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the weekend. and a little bit on, similarly, this issue of criminal justice reform. republicans wanting to reach out to minority americans who have sort of had the odds stacked against them in the criminal justice system and say, hey, we want fairness and we want to bring down the costs of incarceration that states in the federal government have to absorb. but a fairly limited amount that they can accomplish legislatively. >> how about trade? got a shot on trade? >> i mean, he hopes so. he wants congress to ratify that tpp and he presumably will ask for that again. he's been asking for it consistently since the beginning. but he doesn't want to put all of his eggs in the "what can get done this year" basket. he very much wants to talk more broadly about what he hopes to accomplish in the years beyond his presidency, as well. that way if he doesn't get it this year, he hasn't failed. >> margaret, you covered -- i want to stick with you. you covered barack obama since he ran for president, you've covered him closely now for seven years. you know how he thinks about big
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speeches. and the state of the union has never been one of his absolute favorites. from what you can tell from what you're reporting now, how is he thinking about tonight differently from the past states of the union? >> in the previous states of the union, what he was trying to do was set out areas either where he realistically thought he could get congress to act on his wish list or at least he could make a plausible case for that, so he could then take it to the public and try to run his own executive order campaign. at this point in year eight, he knows he's not necessarily told us, but we can guess, he knows what he still wants to do by executive order, he knows the couple of things he can do through legislation. he's really kind of shooting for, you know, the fences now at this point. swinging for the fences -- i won't say shooting. but, you know, the president is really thinking about how he can shape his legacy, how he can talk to americans about how he wants them thinking. we'll see a little bit of 2016 politics here. a little bit. i expect it to be pretty understated. but he -- as we've seen all week
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in the ramp-up to this, wants to kind of cast his optimism and contrast to donald trump's pessimism and some of the pessimism of the republican party. but this speech, unlike previous speeches, i don't expect it to be about, you know, here's what i want to get done this year, and more about, here's what i want the country to become in the years to come. >> john, can i just -- john, jump in here. because let's turn the clock back a year ago. and we said it was going to be an awful year for obama. he had a pretty darned good 2016. if he gets criminal justice reform, congress passes that, and the biggest trade pac in the last 40 years, and maybe something, as margaret said, on poverty, that's a heck of an eighth-year achievement for a president. i'm not sure he'll get that, but, boy, that would be a -- that would really be a package for his final year. >> al, less than a minute, but i'm desperate to hear your reaction to the interesting comments from joe biden and the extraordinary comments the from chelsea clinton today regarding bernie sanders. >> they're nervous, mark.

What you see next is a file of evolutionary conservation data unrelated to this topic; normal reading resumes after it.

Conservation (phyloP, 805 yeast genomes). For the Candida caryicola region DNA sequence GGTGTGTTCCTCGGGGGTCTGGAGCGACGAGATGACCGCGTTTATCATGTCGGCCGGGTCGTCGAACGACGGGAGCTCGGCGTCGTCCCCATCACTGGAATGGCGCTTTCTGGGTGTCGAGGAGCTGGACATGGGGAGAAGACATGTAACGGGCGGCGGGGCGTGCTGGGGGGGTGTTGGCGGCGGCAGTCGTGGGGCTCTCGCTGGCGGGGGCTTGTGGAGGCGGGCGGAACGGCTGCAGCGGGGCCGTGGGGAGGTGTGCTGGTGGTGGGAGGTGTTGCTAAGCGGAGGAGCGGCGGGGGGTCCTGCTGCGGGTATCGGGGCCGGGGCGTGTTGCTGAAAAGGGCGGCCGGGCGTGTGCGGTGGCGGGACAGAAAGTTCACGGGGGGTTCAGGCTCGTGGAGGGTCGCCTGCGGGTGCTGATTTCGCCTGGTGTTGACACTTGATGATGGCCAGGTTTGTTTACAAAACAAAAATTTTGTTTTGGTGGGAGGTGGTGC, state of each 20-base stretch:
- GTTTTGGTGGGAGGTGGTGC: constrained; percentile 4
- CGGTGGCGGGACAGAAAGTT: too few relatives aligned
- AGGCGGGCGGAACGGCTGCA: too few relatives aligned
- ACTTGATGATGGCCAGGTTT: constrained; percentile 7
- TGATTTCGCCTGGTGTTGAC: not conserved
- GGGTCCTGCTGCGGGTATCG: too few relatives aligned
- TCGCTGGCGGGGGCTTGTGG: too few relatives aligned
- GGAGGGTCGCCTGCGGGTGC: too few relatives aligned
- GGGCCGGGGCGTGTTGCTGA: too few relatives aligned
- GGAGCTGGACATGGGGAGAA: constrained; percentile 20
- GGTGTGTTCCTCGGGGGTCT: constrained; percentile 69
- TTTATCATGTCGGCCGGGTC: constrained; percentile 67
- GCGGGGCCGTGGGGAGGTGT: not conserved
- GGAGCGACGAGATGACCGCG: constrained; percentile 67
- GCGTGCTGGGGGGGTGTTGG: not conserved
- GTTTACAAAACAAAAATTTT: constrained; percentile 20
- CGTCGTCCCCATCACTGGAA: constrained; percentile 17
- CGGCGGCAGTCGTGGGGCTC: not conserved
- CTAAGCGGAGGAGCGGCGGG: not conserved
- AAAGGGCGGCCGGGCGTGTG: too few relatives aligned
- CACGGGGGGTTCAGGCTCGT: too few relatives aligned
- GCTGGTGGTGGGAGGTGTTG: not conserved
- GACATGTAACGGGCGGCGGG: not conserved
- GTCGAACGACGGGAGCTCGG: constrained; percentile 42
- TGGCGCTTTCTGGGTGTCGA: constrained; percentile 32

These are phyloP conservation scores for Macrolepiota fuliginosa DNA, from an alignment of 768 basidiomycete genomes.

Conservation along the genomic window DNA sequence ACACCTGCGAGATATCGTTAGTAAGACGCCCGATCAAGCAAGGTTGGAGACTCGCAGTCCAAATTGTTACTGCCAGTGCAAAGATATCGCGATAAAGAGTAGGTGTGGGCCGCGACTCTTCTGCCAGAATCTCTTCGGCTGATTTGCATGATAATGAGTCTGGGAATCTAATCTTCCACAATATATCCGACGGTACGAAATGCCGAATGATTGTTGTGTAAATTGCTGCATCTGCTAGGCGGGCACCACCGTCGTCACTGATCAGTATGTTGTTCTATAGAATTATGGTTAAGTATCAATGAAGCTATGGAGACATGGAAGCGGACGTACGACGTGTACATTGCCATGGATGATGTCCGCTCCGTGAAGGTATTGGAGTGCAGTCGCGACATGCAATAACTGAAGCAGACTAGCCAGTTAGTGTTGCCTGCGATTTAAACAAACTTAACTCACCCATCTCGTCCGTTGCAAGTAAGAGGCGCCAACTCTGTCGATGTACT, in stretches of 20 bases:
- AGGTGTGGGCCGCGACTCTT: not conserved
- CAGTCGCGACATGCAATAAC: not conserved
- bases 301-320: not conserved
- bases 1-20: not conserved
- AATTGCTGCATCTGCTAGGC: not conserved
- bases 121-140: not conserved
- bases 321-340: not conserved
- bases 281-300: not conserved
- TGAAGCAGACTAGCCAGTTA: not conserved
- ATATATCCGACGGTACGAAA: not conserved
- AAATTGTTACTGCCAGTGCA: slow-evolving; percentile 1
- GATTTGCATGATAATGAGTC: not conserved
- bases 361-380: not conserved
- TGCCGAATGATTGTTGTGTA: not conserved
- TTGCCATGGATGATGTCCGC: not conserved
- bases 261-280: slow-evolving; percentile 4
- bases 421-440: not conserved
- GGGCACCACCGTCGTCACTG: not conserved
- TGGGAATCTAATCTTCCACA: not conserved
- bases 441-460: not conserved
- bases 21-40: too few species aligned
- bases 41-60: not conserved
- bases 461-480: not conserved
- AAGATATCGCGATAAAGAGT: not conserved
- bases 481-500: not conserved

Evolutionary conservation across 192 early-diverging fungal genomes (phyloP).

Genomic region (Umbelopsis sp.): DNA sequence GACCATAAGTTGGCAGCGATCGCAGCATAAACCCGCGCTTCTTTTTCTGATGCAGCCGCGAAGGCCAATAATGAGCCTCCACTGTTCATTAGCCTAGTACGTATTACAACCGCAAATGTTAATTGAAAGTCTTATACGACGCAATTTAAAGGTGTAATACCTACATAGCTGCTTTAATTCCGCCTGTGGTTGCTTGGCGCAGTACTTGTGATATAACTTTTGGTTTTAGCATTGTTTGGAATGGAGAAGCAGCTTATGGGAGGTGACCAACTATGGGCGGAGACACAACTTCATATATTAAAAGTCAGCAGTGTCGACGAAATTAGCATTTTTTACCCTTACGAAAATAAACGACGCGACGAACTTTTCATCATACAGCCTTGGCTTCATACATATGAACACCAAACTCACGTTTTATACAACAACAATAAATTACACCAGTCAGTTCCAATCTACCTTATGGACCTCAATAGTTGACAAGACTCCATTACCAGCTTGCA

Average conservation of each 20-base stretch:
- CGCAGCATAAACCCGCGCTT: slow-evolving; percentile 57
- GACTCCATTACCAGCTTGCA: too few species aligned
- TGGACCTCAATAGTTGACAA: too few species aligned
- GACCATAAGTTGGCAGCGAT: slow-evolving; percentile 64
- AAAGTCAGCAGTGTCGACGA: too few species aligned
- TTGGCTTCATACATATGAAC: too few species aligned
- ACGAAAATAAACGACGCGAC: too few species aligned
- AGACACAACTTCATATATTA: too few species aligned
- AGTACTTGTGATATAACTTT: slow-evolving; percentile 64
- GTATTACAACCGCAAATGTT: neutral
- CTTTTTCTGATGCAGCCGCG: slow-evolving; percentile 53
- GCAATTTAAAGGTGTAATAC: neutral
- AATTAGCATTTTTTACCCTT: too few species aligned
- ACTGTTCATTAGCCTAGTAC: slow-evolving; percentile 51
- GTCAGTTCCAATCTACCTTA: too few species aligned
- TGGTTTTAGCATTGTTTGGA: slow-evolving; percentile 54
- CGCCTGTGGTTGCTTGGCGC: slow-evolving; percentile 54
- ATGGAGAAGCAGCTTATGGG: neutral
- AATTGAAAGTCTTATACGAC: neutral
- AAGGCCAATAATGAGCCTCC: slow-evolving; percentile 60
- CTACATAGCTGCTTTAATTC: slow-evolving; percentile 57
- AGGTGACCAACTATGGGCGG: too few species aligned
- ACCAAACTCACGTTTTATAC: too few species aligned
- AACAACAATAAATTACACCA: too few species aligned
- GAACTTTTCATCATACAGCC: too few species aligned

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they're real nervous. they think that bernie could well win iowa and new hampshire. may not change the outcome, but it's going to give them fits for at least months to come. and i think joe's having a great deal of trouble stirring up the pot -- a great deal of fun, rather, stirring up the pot. >> all right. al hunt, margaret talev, thank you very much for coming on. when we come back, we'll talk to two very wise men, bob shrum and fred davis. remember, if you're watching us from washington, d.c., you can now listen to us too on bloomberg 99.1 f.m. i like to ths more of a control... enthusiast. mmm, a perfect 177-degrees. and that's why this road warrior rents from national. i can bypass the counter and go straight to my car. and i don't have to talk to any humans, unless i want to. and i don't. and national lets me choose any car in the aisle. control. it's so, what's the word?...
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back here in beautiful downtown pasadena. joining us, bob shrum and the almost as longtime republican strategist, fred davis, who is working for the super pac, supporting john kasich. gentleman, thank you for joining us. >> one has much superior hair to the other. >> one has almost no air.
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>> so two political strategists who live in california, but have spent time all around the country. we're glad you guys could join us. bob, you've watched the clintons for a long time, including chelsea. what is your reaction to what we think is a huge development in this race and in the life span of the clintons, chelsea clinton coming out and hitting bernie sanders on health care? >> i wonder if it's intentional, because i don't think it's smart. i think it's a real mistake to use her as an attack agent, an attack dog. it's not a role that fits her. i think she's much better out there testifying for her mother. and i don't know that these charges are going to hold up very well over time. bernie sanders isn't saying abolish medicare or abolish medicaid. he says, we're going to use the medicare model and create medicare for all. it's kind of a distortion to turn that into, he wants to abolish your medicare. >> smart people work for hillary clinton. very smart people.